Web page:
Me:  "Object 1 is zawa, B, and E."
Fred:  "And it's blue—I mean, A—too, right?"
Me:  "That's implied when I say it's zawa."
Fred:  "Still, I'd like you to say it explicitly."
Me:  "Okay.  Object 1 is A, B, zawa, and E."

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Disputing Definitions

48 Eliezer_Yudkowsky 12 February 2008 12:15AM

Followup toHow An Algorithm Feels From Inside

I have watched more than one conversation—even conversations supposedly about cognitive science—go the route of disputing over definitions.  Taking the classic example to be "If a tree falls in a forest, and no one hears it, does it make a sound?", the dispute often follows a course like this:

If a tree falls in the forest, and no one hears it, does it make a sound?

Albert:  "Of course it does.  What kind of silly question is that?  Every time I've listened to a tree fall, it made a sound, so I'll guess that other trees falling also make sounds.  I don't believe the world changes around when I'm not looking."

Barry:  "Wait a minute.  If no one hears it, how can it be a sound?"

In this example, Barry is arguing with Albert because of a genuinely different intuition about what constitutes a sound.  But there's more than one way the Standard Dispute can start.  Barry could have a motive for rejecting Albert's conclusion.  Or Barry could be a skeptic who, upon hearing Albert's argument, reflexively scrutinized it for possible logical flaws; and then, on finding a counterargument, automatically accepted it without applying a second layer of search for a counter-counterargument; thereby arguing himself into the opposite position.  This doesn't require that Barry's prior intuition—the intuition Barry would have had, if we'd asked him before Albert spoke—have differed from Albert's.

Well, if Barry didn't have a differing intuition before, he sure has one now.

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How An Algorithm Feels From Inside

88 Eliezer_Yudkowsky 11 February 2008 02:35AM

Followup toNeural Categories

"If a tree falls in the forest, and no one hears it, does it make a sound?"  I remember seeing an actual argument get started on this subject—a fully naive argument that went nowhere near Berkeleyan subjectivism.  Just:

"It makes a sound, just like any other falling tree!"
"But how can there be a sound that no one hears?"

The standard rationalist view would be that the first person is speaking as if "sound" means acoustic vibrations in the air; the second person is speaking as if "sound" means an auditory experience in a brain.  If you ask "Are there acoustic vibrations?" or "Are there auditory experiences?", the answer is at once obvious.  And so the argument is really about the definition of the word "sound".

I think the standard analysis is essentially correct.  So let's accept that as a premise, and ask:  Why do people get into such an argument?  What's the underlying psychology?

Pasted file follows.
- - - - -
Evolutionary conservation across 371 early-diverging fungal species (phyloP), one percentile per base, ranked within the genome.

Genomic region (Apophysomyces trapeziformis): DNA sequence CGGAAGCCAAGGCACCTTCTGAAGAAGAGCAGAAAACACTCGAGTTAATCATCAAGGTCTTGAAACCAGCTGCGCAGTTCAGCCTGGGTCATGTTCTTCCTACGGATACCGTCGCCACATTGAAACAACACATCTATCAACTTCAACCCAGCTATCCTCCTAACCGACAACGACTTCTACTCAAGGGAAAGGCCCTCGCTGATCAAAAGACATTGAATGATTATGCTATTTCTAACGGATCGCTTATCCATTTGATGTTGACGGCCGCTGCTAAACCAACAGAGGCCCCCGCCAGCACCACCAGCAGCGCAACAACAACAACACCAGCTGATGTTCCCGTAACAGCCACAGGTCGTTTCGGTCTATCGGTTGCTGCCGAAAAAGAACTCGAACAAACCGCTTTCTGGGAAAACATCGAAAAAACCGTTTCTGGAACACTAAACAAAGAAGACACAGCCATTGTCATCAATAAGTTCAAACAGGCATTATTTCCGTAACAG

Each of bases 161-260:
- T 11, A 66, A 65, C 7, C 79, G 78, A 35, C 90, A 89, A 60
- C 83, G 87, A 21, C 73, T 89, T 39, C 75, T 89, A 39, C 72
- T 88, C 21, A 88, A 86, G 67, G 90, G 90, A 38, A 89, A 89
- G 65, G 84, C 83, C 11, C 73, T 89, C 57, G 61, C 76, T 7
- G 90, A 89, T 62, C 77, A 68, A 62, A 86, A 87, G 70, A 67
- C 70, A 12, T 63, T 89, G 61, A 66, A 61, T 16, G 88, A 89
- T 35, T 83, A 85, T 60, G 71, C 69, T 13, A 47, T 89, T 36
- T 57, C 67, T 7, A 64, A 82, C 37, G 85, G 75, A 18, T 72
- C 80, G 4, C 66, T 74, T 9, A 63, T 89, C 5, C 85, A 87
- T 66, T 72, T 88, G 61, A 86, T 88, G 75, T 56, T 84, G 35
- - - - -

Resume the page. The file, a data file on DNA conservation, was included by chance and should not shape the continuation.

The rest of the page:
A key idea of the heuristics and biases program is that mistakes are often more revealing of cognition than correct answers.  Getting into a heated dispute about whether, if a tree falls in a deserted forest, it makes a sound, is traditionally considered a mistake.

So what kind of mind design corresponds to that error?

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Neural Categories

24 Eliezer_Yudkowsky 10 February 2008 12:33AM

Followup toDisguised Queries

In Disguised Queries, I talked about a classification task of "bleggs" and "rubes".  The typical blegg is blue, egg-shaped, furred, flexible, opaque, glows in the dark, and contains vanadium.  The typical rube is red, cube-shaped, smooth, hard, translucent, unglowing, and contains palladium.  For the sake of simplicity, let us forget the characteristics of flexibility/hardness and opaqueness/translucency.  This leaves five dimensions in thingspace:  Color, shape, texture, luminance, and interior.

Suppose I want to create an Artificial Neural Network (ANN) to predict unobserved blegg characteristics from observed blegg characteristics.  And suppose I'm fairly naive about ANNs:  I've read excited popular science books about how neural networks are distributed, emergent, and parallel just like the human brain!! but I can't derive the differential equations for gradient descent in a non-recurrent multilayer network with sigmoid units (which is actually a lot easier than it sounds).

Then I might design a neural network that looks something like this:

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Disguised Queries

57 Eliezer_Yudkowsky 09 February 2008 12:05AM

Followup toThe Cluster Structure of Thingspace

Imagine that you have a peculiar job in a peculiar factory:  Your task is to take objects from a mysterious conveyor belt, and sort the objects into two bins.  When you first arrive, Susan the Senior Sorter explains to you that blue egg-shaped objects are called "bleggs" and go in the "blegg bin", while red cubes are called "rubes" and go in the "rube bin".

Once you start working, you notice that bleggs and rubes differ in ways besides color and shape.  Bleggs have fur on their surface, while rubes are smooth.  Bleggs flex slightly to the touch; rubes are hard.  Bleggs are opaque; the rube's surface slightly translucent.

Soon after you begin working, you encounter a blegg shaded an unusually dark blue—in fact, on closer examination, the color proves to be purple, halfway between red and blue.

Yet wait!  Why are you calling this object a "blegg"?  A "blegg" was originally defined as blue and egg-shaped—the qualification of blueness appears in the very name "blegg", in fact.  This object is not blue.  One of the necessary qualifications is missing; you should call this a "purple egg-shaped object", not a "blegg".